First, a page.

BC’s finance minister, Selina Robinson, says that as of late spring, the government will have solidified its plan for a new ‘cooling-off’ period for homebuyers.
This will be similar to the seven-day cooling-off period given to homebuyers that purchase pre-build condos in BC, but the exact number of days that this new cooling-off period will consist of has yet to be defined.
The goal of this new legislation is to give some control back to the buyer, as homebuyers have been waving off conditions (like home inspections) just to remain competitive in Vancouver’s market. According to Robinson, in the last two years 70% of offers in BC’s markets have been made without conditions (Vancouver Sun, 2022).
“People need to have protection as they make one of the biggest financial decisions of their lives,” says Robinson (Vancouver Sun, 2022).
Unfortunately, not everyone agrees. BC’s Real Estate Association says that this could lead to challenges for those attempting to sell their home, as this new period could cause buyers to retract their offers last minute (Global News, 2022).
Having time to ‘cool-off’ after placing an offer sounds good in theory, but what does this really mean for new homebuyers in BC? Will this new legislation help cool-off the housing market come summer 2022? To make things simple, Clark Woods LLP’s real estate lawyers are sharing their thoughts.
The New ‘Cooling-Off Period’ Explained
Real estate lawyer, Keith Barron, says that providing protection for buyers in this heated market is a good notion.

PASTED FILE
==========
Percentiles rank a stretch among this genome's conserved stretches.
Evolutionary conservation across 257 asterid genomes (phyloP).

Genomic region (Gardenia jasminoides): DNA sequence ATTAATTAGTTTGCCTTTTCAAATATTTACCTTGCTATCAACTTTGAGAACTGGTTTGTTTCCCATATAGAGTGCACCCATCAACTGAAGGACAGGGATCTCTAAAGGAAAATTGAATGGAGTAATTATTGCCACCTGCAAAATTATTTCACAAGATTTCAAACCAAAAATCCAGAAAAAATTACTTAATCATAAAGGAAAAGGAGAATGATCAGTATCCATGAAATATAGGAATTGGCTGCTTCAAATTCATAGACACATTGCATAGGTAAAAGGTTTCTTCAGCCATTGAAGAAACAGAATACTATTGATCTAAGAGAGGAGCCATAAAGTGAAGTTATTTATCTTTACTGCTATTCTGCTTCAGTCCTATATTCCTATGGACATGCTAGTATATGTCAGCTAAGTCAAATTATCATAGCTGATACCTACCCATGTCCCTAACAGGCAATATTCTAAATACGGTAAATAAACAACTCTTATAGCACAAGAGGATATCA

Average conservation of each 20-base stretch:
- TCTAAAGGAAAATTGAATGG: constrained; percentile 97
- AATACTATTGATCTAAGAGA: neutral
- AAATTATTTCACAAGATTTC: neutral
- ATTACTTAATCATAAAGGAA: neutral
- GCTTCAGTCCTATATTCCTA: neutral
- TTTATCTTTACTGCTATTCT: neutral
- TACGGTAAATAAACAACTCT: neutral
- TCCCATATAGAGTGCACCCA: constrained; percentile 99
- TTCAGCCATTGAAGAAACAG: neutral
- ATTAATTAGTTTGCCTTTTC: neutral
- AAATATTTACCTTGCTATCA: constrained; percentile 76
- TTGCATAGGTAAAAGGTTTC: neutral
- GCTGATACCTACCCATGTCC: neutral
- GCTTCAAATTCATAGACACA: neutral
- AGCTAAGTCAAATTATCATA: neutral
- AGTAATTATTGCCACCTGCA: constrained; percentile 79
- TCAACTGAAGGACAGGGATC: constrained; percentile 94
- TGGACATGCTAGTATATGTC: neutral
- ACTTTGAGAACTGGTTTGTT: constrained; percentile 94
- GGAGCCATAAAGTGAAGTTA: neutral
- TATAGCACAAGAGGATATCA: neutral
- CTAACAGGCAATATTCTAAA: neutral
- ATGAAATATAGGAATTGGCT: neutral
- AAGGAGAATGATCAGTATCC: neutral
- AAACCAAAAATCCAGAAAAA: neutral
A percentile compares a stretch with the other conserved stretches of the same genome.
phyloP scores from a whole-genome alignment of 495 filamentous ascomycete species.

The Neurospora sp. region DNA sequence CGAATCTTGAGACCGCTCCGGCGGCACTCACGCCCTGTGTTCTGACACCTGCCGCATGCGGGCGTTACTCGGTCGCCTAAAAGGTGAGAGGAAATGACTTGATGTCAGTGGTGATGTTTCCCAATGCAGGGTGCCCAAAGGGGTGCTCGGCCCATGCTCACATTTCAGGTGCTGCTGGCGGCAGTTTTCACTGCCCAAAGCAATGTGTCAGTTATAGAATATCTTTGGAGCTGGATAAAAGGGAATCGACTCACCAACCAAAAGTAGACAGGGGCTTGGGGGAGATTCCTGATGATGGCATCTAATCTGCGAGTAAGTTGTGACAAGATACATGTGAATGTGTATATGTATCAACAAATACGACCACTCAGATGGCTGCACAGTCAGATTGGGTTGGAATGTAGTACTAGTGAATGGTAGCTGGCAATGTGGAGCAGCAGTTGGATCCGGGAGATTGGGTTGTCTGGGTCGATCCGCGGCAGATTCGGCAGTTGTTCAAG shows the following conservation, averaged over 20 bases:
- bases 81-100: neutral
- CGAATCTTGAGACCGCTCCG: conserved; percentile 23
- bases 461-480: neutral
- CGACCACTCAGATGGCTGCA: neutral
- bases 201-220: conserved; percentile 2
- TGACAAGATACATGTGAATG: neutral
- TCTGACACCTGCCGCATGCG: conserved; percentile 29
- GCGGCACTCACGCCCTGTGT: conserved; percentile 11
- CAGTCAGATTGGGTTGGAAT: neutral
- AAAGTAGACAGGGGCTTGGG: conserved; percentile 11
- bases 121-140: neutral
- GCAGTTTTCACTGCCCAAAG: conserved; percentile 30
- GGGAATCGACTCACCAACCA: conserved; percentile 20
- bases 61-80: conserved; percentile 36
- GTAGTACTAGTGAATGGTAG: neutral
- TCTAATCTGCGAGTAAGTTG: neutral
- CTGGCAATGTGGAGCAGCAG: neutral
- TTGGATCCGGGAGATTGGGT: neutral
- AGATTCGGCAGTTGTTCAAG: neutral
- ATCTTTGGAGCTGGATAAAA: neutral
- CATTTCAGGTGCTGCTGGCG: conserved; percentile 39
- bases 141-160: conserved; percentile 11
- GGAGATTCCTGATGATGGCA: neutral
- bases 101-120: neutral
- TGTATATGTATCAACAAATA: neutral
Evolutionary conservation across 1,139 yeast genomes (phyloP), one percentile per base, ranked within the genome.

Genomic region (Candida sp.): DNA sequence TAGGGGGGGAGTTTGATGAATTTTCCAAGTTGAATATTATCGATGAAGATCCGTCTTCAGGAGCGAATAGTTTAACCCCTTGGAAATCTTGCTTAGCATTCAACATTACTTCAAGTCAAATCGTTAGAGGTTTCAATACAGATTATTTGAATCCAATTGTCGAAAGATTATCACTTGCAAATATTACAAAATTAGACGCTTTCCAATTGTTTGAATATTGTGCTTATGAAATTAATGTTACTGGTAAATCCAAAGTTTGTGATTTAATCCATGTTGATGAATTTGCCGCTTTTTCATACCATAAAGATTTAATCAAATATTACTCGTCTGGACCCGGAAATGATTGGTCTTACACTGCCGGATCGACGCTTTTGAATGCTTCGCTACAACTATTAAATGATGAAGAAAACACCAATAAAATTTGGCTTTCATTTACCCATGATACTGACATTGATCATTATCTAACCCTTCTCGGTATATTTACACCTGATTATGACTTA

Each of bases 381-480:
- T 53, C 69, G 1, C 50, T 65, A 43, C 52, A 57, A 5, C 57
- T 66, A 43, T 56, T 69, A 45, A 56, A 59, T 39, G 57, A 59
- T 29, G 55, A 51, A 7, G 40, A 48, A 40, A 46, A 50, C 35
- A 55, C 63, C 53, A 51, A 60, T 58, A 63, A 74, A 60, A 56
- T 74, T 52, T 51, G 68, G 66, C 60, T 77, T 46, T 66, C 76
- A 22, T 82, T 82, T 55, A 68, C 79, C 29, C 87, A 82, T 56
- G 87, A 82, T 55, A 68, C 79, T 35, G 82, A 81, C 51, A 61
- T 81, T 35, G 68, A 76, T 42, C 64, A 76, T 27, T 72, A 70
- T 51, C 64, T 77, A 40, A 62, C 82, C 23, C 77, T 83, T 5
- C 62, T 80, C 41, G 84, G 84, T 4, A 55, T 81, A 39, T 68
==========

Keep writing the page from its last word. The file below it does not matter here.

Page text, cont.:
“A cooling-off period gives buyers a chance to think about the decisions they may have made while in the midst of a bidding war. If a buyer is getting cold feet, it’s better they back out before completing the deal, and not after they own the home and feel like the only option is taking the seller to court,” says Barron.
Going through the court system is always costly, so having a ‘cooling-off’ period to allow for home inspections and other conditions could save homebuyers from biting off more than they can chew.
However, Barron mentions that the potential impact on the seller is also something to consider.
“Many people selling a home are doing so to buy their next home,” says Barron. “If a seller gets signed off on to purchase but can’t rely on securing the money from their sale because of the cooling-off period, then they will be delayed on making an offer on their next home.”
A cooling-off period increases uncertainty around if the contract a seller receives will be honoured or not, which doesn’t provide much security.
The ‘cooling-off’ period is part of the Homebuyer Protection Period in BC’s Property Law Act. Barron and the team of conveyancers at Clark Woods LLP help clients in the purchase or sale of their home, so this new legislation is important to comprehend.
The real estate lawyers at Clark Woods LLP ensure that their clients have all their paperwork filled out correctly, so that transactions complete on time and properly. With this new cooling-off period looming, more homebuyers and sellers may want to seek consultation from real estate lawyers to make sure that they understand the new legislation.
Ultimately, Barron explains that there isn’t enough information on this cooling-off period to understand how it will impact the housing market.
“Without seeing the legislation, it is hard to predict the outcomes. However, increasing the time to close a deal will do little to cool the housing market, it just attempts to provide some protections for buyers while the market is so hot,” says Barron.
If you’re looking to enter the housing market or sell your home this summer, Keith Barron and the members of Clark Woods LLP’s conveyancing team are available to answer your questions. Call 604-330-1777 to set up a consultation or visit our Real Estate page.